After a political brawl of epic proportions between John Barilaro and Andrew Constance, the Liberal Party’s Eden-Monaro preselection process has delivered a candidate who says she’s deeply locally grounded but also hard to fit in a box.
Fiona Kotvojs is remarkably diplomatic about the process that finally ended last weekend with a solid victory for her candidacy.
“From my perspective, having a democratic process where members choose who to represent them is key. People got to nominate and stand and the members chose me,” she says.
“Democracy is a messy thing – it’s not nice and neat. We need to value that and the whole process that goes behind it.”
It goes without saying that it’s been a tough year for Eden-Monaro. Already suffering from deep drought, the electorate stretching from Eden to Tumut has been belted by fire and floods, and the region’s tourist economy, in particular, has been hard hit by COVID-19.
Born in Bega, Kotvojs has a long and diverse career that began in teaching, and has encompassed everything from the Army Reserve to preparing environmental impact statements and volunteering for the RFS.
When asked where she sits within the Liberal Party in a factional sense, Kotvojs says she’s not easily categorised.
“I really believe in an old Chinese saying – give a man a fish and feed him for a day, teach him how to fish and feed him for life. That summarises what Liberal philosophy is all about.”
Her ideal is a small government that sets up parameters for people to become independent, aim for their maximum potential and achieve that. She rejects the idea of dependency.
For all that, her language around climate change is precisely chosen, perhaps for a notably diverse electorate. Kotvojs says that she believes “the climate is changing”, and that “humans are contributing to a changing climate”. In response, the focus should be on “reducing emissions, improving adaptation and also the resilience of communities”.
Citing what she says are the lowest level of Australian emissions per head of population in 30 years, Kotvojs has praise for the Snowy 2.0 project but says that approaches to climate change “need to ensure they don’t adversely affect the economy, increase power prices or reduce reliability”. Her own house is off-the-grid and relies on renewables.
Asked directly whether she believes in anthropogenic climate change, Kotvojs says that humans are “a factor” in a changing climate. But, she says, there are other factors and it would be a mistake to deal with one exclusively.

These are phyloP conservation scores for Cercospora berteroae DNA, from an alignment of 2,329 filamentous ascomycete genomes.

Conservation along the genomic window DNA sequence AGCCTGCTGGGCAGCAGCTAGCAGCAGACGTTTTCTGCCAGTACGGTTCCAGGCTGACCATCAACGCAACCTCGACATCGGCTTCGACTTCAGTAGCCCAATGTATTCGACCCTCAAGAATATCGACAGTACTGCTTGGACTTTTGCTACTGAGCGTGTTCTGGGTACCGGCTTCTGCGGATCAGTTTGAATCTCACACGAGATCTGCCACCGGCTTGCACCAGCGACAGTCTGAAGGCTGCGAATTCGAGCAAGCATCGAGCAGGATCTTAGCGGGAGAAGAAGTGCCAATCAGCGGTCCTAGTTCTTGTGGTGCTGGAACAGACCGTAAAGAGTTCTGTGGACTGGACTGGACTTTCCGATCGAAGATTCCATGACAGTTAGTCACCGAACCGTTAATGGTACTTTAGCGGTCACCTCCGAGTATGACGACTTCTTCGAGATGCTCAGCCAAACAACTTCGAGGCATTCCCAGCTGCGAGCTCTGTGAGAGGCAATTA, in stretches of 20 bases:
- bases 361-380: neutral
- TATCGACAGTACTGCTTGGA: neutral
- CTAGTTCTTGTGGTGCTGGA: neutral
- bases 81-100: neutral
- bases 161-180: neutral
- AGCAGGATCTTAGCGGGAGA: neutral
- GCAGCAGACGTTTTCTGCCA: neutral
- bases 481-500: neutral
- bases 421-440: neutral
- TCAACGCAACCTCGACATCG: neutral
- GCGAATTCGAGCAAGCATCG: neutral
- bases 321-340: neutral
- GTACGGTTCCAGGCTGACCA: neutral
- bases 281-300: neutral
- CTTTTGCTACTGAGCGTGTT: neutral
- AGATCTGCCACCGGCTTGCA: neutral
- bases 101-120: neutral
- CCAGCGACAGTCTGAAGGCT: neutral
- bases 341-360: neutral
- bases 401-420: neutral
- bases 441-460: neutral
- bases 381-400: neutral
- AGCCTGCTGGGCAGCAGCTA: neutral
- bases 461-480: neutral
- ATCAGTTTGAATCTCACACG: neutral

With regard to differing attitudes across that diverse electorate, Region Media also raised a group submission Kotvojs made in support of the Religious Freedom Bill in 2018.
The submission includes, among other statements, that “Parents should have the right to be notified of and then withdraw their children from classes teaching radical LGBTIQ sex and gender theory [and that] religious schools and organisations should be allowed to positively discriminate in employment for people who adhere to their beliefs on marriage”.
“Same-sex marriage is part of legislation and legal. I support the government’s position. I won’t even contest that,” she says today.
Her stance stems from strong beliefs about religious freedom, grounded in family history: Kotvojs’ Jewish grandmother was in Vienna at the time of Kristallnacht and escaped the incoming tide of Nazism. Her father arrived here on his 10th birthday.
“If Australia had not accepted my family, we would not be here,” she says.
But while she believes in the central importance of religious freedom and freedom of speech, saying that “we cannot risk them”, Kotvojs says she is also concerned that views have become polarised, inhibiting respectful conversation across the political spectrum.
“I truly hope that one thing that comes from the fires is that we can work together well. We have seen that in communities across the electorate. One legacy from the bushfires is that we come out of this respectfully.”
Post fires, she wants to assess what needs to fundamentally change, comparing the challenge to looking at the re-fencing she and her husband, Alan Burdon, are undertaking on their property at Dignam’s Creek.
“We need to look to the future and rebuild so we can do it better,” she says. “The greatest thing to work on is better government coordination at all levels.”
She’ll also seek opportunities for young people to remain in their communities and highlights the likelihood that COVID-19 may prompt more sea and tree changers to move into the region. She wants regional communities to be safe, viable destinations for families making that big decision.
And finally, what about her high profile Labor opponent? “Kristy McBain is a nice person and that’s it,” she says. “I believe I am the person who can deliver for Eden Monaro.”
Original Article published by Genevieve Jacobs on The RiotACT.